Kenai Peninsula facility provides wealth of scientific information

Moose Research Center a world leader

Posted: Friday, December 05, 2003

KENAI PENINSULA On a crisp morning this fall, biologist Stacy Jenkins tucked two oversized baby bottles under her arms and rallied her reinforcements. Her three babies were just a few months old, but they were pushy, hungry and well over 100 pounds each.

Tom Lohuis carried a third bottle of warm milk, and John Crouse swung open the gate at the Kenai Moose Research Center. The three moose, bleating at the sight of breakfast, rushed headlong for the scientists.

Moose are popular with photographers and wildlife watchers, and Alaska's official land mammal is hunted by more people than any other animal in the state. Between 6,000 and 8,000 moose are harvested each year, providing more than three million pounds of meat.

Knowing what makes a moose healthy, and what it takes to maintain healthy moose populations, is important to the Alaska Department of Fish and Game and to wildlife managers across the North. But a full-grown, three-quarter-ton moose can be a dangerous animal to study. A moose kick can kill a wolf, and more than one person has been on the receiving end of such deadly blows.

It's tough for a biologist to dog the heels of a foraging wild moose to watch exactly how it eats, or to closely monitor the pregnancy of a cow moose. But tame moose don't object to human company. By bottle-raising moose and conditioning them to human contact, biologists at the Kenai Moose Research Center have cultivated cooperative subjects.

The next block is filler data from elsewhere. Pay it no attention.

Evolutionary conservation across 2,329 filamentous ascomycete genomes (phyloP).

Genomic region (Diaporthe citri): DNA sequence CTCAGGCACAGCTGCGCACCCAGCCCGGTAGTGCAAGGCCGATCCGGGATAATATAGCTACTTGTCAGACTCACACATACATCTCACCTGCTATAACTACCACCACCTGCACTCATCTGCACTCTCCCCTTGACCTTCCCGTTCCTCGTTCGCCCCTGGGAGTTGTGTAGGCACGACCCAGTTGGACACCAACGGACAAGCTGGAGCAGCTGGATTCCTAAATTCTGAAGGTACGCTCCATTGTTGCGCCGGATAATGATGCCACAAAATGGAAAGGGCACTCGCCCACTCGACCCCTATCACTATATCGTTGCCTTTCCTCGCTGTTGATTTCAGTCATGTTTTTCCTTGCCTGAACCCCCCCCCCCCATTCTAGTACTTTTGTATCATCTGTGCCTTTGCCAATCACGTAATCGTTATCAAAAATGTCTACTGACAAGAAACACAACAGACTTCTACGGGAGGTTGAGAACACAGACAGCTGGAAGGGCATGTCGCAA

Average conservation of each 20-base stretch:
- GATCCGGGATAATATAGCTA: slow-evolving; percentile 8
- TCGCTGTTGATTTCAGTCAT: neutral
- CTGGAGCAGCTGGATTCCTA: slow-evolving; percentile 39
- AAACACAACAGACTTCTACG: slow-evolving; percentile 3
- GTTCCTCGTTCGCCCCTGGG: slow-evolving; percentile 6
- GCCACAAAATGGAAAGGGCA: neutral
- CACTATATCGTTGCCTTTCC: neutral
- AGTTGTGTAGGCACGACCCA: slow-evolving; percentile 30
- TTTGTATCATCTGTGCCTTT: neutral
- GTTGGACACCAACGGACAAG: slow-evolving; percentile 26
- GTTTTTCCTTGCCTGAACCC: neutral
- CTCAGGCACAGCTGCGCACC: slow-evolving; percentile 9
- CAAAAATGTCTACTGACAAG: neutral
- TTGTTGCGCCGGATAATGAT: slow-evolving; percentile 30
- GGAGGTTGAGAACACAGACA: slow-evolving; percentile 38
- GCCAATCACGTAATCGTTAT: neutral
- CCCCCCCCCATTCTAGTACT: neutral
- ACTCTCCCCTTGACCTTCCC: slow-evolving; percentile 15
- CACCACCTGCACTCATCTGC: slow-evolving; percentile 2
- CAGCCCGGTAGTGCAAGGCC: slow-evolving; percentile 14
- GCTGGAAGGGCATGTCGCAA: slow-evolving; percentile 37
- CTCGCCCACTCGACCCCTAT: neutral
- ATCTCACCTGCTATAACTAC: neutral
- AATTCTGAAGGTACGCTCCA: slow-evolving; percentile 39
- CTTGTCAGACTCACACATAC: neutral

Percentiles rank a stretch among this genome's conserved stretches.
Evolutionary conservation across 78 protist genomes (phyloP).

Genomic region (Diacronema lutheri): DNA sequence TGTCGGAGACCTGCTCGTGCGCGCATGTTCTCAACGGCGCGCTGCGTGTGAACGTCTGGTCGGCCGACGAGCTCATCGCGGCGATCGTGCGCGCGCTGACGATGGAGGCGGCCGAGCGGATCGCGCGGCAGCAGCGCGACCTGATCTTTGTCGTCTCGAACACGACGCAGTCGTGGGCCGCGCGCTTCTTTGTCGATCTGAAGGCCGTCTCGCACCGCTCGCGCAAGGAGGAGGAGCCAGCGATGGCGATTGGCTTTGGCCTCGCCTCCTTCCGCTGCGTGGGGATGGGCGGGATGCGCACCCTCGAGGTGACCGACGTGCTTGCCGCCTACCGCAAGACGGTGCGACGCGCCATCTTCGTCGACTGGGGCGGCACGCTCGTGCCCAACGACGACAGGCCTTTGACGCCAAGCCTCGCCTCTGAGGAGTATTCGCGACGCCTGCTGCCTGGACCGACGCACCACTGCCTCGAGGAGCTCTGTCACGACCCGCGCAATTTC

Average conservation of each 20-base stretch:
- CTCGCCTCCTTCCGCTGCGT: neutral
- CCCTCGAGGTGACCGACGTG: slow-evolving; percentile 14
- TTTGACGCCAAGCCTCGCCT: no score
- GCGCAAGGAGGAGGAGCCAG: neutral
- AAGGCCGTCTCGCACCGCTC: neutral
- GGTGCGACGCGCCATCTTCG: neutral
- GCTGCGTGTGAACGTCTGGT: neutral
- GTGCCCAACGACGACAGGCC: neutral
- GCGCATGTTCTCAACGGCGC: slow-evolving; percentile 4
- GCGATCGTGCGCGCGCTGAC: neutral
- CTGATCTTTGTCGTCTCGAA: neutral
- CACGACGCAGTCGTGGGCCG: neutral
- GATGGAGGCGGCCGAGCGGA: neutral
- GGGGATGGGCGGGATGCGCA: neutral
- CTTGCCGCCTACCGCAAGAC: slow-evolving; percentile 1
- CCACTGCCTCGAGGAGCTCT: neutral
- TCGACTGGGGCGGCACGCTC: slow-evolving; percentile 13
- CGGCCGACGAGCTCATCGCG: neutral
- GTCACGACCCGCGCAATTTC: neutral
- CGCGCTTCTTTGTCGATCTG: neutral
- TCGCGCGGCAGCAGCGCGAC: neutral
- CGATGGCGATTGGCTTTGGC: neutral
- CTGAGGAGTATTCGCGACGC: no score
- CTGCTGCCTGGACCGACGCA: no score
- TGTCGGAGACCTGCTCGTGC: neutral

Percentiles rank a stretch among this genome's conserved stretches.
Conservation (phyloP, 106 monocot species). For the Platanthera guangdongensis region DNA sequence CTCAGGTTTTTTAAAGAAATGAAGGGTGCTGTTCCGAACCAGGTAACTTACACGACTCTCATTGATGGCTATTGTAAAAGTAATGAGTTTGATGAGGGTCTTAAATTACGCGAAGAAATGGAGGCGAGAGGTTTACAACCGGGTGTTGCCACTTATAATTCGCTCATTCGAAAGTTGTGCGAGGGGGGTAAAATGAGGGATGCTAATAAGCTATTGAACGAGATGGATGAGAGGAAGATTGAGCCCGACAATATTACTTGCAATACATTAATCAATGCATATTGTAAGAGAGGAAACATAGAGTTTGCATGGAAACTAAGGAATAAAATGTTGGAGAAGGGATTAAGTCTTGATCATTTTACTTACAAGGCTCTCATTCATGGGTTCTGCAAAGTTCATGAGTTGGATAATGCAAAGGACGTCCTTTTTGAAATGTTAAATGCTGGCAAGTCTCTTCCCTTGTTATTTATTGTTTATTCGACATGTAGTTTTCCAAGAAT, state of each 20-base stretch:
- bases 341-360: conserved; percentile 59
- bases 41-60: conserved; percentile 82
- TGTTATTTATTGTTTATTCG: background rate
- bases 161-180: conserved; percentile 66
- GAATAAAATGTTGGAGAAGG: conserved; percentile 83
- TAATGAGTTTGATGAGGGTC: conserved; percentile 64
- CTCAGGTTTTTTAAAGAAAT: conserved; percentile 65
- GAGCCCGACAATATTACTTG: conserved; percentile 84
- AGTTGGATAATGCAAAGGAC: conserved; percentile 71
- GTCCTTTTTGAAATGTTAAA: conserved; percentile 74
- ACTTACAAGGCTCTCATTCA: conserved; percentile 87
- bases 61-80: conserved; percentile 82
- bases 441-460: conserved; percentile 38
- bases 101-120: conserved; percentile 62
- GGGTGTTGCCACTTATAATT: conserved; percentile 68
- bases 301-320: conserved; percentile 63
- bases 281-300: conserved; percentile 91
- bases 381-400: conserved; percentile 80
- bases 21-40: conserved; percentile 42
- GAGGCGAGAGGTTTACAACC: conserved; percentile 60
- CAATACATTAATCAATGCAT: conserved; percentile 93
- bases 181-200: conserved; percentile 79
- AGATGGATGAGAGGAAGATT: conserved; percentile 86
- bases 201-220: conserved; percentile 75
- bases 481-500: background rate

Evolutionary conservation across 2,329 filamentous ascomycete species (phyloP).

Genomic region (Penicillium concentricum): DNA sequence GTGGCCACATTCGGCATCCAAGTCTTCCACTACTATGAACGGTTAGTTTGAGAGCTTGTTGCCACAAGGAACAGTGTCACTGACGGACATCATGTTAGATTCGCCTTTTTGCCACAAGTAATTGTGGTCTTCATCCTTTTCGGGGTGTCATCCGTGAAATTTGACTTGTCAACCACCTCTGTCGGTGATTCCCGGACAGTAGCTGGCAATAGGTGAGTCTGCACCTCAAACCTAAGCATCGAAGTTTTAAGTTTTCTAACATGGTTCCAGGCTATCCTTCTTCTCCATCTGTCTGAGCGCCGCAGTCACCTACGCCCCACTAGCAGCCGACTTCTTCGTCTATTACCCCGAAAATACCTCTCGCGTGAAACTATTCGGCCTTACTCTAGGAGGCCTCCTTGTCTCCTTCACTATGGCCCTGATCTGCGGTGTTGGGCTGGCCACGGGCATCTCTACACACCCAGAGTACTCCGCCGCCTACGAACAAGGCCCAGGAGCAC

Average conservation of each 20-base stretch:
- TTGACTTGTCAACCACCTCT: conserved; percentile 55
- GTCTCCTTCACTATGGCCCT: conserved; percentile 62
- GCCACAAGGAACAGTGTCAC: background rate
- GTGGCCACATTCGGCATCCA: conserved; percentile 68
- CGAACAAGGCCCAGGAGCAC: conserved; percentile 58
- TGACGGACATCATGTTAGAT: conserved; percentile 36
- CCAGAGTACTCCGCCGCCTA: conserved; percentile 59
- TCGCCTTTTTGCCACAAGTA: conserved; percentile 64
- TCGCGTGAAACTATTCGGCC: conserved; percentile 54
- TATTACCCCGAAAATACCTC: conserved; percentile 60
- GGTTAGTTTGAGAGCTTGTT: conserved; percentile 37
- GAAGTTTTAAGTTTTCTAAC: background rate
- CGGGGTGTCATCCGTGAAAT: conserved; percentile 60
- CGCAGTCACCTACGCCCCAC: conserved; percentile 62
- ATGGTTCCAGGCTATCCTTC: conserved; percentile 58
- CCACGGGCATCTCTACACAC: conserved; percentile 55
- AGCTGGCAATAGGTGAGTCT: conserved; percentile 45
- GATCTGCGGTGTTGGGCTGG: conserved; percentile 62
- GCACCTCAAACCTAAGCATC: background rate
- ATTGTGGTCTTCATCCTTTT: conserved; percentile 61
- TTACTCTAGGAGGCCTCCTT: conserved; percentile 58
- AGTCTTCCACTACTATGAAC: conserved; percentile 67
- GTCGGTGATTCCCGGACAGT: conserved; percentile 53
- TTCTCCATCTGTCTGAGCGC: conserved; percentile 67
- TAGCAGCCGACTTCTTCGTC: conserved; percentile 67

''This facility has so much to offer,'' said Jenkins, who has worked at the center for five years. ''There are things you can do here that you can't do in the wild, and plenty of things you can test out and apply to the wild.''

The facility, built in the late 1960s, is tucked into the rolling hill and lake country of the northwestern Kenai Peninsula. The center is home to 19 moose and 23 caribou. Sixteen miles of tall fencing encloses four tracts, each a square-mile, with a landscape of trees, meadows and small lakes. In a farm-like setting, the lab and research facilities, bunkhouse and caretaker's cabin are surrounded by rolls of fencing, building materials and ranching paraphernalia.

Over the years, moose researchers from Norway, Sweden, Russia, Canada and the Lower 48 have worked on projects at the center. Many of the studies at the center are long-term, because scientists are able to work with the same animals for years, an opportunity rarely available in the wild.

''More than 250 scientific papers based on research at the center have been published,'' said Fish and Game Deputy Commis-sioner Wayne Regelin, who worked at the center in the 1970s and early '80s. ''A lot of pioneering work has been done at the center how to capture moose using drugs, studies on moose-habitat relationships, various ways to evaluate moose physical condition. It's a leader in moose research.''

This summer Tom Lohuis, (pronounced low-hice) a 35-year-old physiologist from Wyoming, took over as director of the facility. After four years of crawling into black-bear dens to learn about bear physiology, he's ready to focus on moose. Crouse, also originally from Wyoming, has been with the center for almost seven years. Together with Jenkins, they juggle duties that range from designing experiments to mending fences.